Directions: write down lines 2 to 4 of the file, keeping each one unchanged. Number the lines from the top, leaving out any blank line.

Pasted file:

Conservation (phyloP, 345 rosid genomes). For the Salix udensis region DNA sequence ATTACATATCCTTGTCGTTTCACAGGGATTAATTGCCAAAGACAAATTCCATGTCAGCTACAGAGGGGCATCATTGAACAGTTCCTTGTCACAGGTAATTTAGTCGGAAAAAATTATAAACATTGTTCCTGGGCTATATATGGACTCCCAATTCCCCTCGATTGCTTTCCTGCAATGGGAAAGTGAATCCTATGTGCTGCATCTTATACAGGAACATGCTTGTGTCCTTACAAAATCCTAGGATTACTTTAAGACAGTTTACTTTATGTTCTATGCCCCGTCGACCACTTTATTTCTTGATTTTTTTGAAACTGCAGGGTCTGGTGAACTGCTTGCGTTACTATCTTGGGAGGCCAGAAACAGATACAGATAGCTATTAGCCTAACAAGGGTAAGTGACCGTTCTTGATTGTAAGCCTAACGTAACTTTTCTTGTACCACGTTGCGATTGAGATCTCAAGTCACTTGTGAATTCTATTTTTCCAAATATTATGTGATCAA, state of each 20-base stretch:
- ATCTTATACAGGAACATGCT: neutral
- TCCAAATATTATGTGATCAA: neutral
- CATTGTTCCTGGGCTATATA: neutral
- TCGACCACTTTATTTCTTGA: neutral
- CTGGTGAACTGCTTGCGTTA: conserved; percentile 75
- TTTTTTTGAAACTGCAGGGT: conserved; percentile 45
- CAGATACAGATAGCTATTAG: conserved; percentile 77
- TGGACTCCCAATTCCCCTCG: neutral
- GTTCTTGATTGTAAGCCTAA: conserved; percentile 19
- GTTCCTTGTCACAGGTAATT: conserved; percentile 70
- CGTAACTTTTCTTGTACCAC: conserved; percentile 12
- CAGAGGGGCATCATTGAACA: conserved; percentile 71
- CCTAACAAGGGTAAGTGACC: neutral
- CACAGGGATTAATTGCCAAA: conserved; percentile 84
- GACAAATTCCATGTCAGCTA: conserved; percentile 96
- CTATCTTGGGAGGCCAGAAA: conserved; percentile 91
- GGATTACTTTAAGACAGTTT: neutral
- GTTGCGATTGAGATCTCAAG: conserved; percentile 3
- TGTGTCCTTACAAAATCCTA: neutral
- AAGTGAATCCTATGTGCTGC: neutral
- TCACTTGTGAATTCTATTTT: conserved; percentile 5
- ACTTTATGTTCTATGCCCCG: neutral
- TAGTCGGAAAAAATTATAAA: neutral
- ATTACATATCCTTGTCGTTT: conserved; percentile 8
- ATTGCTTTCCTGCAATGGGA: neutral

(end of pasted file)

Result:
- ATCTTATACAGGAACATGCT: neutral
- TCCAAATATTATGTGATCAA: neutral
- CATTGTTCCTGGGCTATATA: neutral